By 1980, Woody Allen had already made Bananas, Sleeper, Love and Death and Annie Hall, and through them established a comic persona that was identifiably and uniquely his. In 1979, he made Manhattan, his love poem to New York. Then, a year later, he pulled the rug out from under everyone’s feet with Stardust Memories, a vitriolic comedy about the utter difficulty of being a celebrity that riffed on Fellini’s 8½. Allen played a seeming self-portrait called Sandy Bates. Sandy is a neurotic director of comedies whose every joke is analysed, and who keeps getting asked why he doesn’t make them like his early, funny ones anymore (Allen had directed the Bergamanesque Interiors in 1978). He ping-pongs from girlfriend to crush to meaningless fling, the memory of his troubled former lover haunting him all the while.
Stardust Memories is funny, but it isn’t much fun. The jokes keep coming, each more sour and sarcastic than the next. No one is spared – the greedy, grabbing public, the supercilious critics, even Sandy/Woody himself. Everyone assumed Allen was drawing from his own experiences, though the director denied this in later interviews. In either case, explorations into the nature of celebrity have been a recurring theme of Allen’s films since then. This includes his most recent release, To Rome with Love, which has a lot in common with Stardust Memories. The phrase “Ozymandias melancholia” is spoken in both, and Ellen Page’s Monica is a close cousin of Jessica Harper’s Daisy. Both are sharply satirical of fame and its attendant vulgarities, though To Rome with Love does with a wry smile what Stardust Memories does with a sneer.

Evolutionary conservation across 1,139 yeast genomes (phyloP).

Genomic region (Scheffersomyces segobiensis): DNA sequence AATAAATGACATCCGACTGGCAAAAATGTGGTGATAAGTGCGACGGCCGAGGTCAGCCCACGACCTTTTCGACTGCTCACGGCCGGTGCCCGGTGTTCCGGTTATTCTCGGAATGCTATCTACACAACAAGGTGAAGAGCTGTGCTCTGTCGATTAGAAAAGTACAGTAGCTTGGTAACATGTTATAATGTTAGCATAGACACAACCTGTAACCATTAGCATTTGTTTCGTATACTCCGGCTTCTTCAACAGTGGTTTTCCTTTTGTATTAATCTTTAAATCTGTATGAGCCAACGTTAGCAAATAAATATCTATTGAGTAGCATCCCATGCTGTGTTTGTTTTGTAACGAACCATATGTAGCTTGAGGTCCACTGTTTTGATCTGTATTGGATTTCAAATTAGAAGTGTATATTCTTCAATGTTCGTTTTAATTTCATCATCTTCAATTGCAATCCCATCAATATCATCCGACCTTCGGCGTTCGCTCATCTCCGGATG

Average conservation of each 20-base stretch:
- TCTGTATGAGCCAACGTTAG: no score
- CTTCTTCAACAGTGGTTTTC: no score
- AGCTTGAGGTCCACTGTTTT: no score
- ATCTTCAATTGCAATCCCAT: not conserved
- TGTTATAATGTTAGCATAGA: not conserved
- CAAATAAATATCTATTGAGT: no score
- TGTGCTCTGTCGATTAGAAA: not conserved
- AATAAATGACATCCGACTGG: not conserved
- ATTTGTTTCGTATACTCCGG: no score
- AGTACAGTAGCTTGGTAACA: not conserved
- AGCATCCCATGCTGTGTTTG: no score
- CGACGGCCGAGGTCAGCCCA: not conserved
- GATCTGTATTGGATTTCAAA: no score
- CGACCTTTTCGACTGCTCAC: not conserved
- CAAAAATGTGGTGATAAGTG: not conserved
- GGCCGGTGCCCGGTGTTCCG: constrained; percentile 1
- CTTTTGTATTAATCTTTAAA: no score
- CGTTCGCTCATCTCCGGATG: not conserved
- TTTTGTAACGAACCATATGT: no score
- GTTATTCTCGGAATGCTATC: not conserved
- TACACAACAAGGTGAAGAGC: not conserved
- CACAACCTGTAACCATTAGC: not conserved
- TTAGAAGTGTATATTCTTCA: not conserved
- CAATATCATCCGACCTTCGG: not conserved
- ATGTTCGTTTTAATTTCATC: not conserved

After Stardust Memories, Allen began work on a film called Zelig. Once again, the subject was the slippery nature of celebrity and public expectations. This time, however, instead of using a framework that could be interpreted as autobiographical, Allen structured his film as a mockumentary. He played Leonard Zelig, a Jazz-era human chameleon who assumes the personality of whoever he’s with. This makes him a huge sensation, but what price fame, Allen asks, if you’re not really your own person? Allen inserted shots of himself into footage from the 1920s; we see Zelig on the field with Babe Ruth, and sitting behind Hitler during a rally. It’s a witty, elusive film, unlike anything else directed by Allen. It was very well-received upon its release in 1983, and Allen liked the idea of disappearing into the 1920s so much, he returned to the theme in 2011’s Midnight in Paris.